Are consumers paying a premium for no- and low-alcohol drinks?
New research suggests that no- and low-alcohol drinks tend to be more expensive than standard alcoholic beverages. Colin Angus from the Sheffield Addictions Research Group examines some of the potential explanations for this ‘no/lo price premium’.
The last few years have seen a significant change in how no- and low-alcohol drinks are viewed in the UK, from largely being a curiosity a decade ago to being a standard piece of the wider landscape of alcoholic products. This change has happened alongside a big increase in the visibility and availability of no/lo alcohol products – something the UK government has stated they are keen to promote.
‘Manufacturing an alcohol-free beer is more complex and expensive’
The Sheffield Addictions Research Group (SARG) recently published the first in a series of monitoring reports, which attempted to describe and quantify the ‘no/lo’ market (drinks with less than 1.2% alcohol by volume). The report showed that, despite the cultural shift, no/lo drinks still represent only a small proportion of the overall alcoholic drinks market – just over 1% of all sales by volume.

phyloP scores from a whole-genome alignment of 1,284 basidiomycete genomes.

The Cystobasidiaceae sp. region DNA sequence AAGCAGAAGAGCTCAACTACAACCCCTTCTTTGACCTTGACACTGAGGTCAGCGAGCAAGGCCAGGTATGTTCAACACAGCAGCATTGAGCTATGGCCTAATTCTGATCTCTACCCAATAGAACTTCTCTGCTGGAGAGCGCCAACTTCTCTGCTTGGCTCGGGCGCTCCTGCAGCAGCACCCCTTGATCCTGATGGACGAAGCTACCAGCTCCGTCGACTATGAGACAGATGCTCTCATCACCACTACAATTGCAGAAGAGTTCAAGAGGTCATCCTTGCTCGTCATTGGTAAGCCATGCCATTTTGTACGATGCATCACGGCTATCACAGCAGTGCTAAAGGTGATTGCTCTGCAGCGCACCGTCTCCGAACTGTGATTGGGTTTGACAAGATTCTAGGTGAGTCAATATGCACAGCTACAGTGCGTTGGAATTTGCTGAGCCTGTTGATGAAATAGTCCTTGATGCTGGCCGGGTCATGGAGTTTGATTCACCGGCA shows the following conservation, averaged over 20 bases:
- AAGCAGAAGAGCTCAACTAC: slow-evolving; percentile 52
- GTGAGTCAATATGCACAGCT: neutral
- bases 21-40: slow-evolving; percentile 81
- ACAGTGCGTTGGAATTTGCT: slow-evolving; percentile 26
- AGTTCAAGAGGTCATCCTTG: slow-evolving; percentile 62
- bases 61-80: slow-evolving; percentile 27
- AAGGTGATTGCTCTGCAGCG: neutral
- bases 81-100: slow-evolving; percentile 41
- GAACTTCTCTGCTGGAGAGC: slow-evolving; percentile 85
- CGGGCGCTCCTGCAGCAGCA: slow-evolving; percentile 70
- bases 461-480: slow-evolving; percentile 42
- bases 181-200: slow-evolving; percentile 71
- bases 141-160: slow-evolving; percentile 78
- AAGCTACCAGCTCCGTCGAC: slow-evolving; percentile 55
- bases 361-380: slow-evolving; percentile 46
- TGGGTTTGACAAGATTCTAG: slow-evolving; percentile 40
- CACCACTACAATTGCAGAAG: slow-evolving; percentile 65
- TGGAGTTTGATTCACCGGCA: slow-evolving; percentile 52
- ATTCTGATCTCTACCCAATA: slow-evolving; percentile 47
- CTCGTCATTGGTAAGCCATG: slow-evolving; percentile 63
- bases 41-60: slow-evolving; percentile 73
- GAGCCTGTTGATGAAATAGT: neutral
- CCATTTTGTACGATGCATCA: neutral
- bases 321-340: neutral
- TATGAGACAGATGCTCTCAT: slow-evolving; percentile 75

One possible barrier to growth in no/low product sales has been price – a concern already raised in parliament. In theory, the fact that there is little or no alcohol duty payable on no/lo alcohol products should mean that an alcohol-free beer is substantially cheaper than a standard beer; the UK has some of the highest alcohol duty rates in Europe, with around 10% of the price of a typical 440ml can of beer or a third of the price of an average bottle of wine being made up of alcohol duty. However, manufacturing an alcohol-free beer is more complex and expensive than making an equivalent standard beer. Almost all no/lo beers and many other no/lo products are produced by making a standard alcoholic drink and then removing the alcohol – a process known as ‘dealcoholisation’. The costs to manufacturers of dealcoholisation are commercially sensitive, so we cannot know how it compares to the cost saving achieved through not having to pay alcohol duty on no/lo products.
‘No/lo drinks tend to be more expensive (with one exception)’